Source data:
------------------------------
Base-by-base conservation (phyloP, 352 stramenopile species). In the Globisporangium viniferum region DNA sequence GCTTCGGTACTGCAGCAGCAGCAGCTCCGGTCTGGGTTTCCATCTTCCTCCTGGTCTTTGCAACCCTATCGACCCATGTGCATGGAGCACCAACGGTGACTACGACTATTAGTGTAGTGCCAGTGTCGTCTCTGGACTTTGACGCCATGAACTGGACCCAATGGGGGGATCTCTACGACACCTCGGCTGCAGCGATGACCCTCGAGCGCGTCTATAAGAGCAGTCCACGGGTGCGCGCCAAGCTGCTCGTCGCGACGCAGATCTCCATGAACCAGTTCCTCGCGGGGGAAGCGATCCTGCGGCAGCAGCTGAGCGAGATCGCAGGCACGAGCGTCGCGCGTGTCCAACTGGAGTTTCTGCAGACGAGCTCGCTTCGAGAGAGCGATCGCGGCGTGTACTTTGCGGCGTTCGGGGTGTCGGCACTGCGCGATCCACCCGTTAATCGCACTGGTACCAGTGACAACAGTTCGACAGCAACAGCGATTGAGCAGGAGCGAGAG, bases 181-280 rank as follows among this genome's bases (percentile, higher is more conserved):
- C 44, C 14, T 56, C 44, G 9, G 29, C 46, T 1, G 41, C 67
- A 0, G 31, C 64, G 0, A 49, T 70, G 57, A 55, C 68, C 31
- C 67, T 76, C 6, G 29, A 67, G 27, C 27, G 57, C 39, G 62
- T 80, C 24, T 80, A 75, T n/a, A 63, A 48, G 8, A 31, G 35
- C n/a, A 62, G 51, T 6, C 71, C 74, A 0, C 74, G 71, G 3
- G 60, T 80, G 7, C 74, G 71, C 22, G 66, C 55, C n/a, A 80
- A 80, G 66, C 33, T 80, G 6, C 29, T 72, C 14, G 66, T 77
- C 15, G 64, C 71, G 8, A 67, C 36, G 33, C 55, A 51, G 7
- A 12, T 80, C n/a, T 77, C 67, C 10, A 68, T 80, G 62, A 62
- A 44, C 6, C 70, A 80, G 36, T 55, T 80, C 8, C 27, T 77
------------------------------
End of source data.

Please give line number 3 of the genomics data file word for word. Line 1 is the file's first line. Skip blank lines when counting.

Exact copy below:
- A 0, G 31, C 64, G 0, A 49, T 70, G 57, A 55, C 68, C 31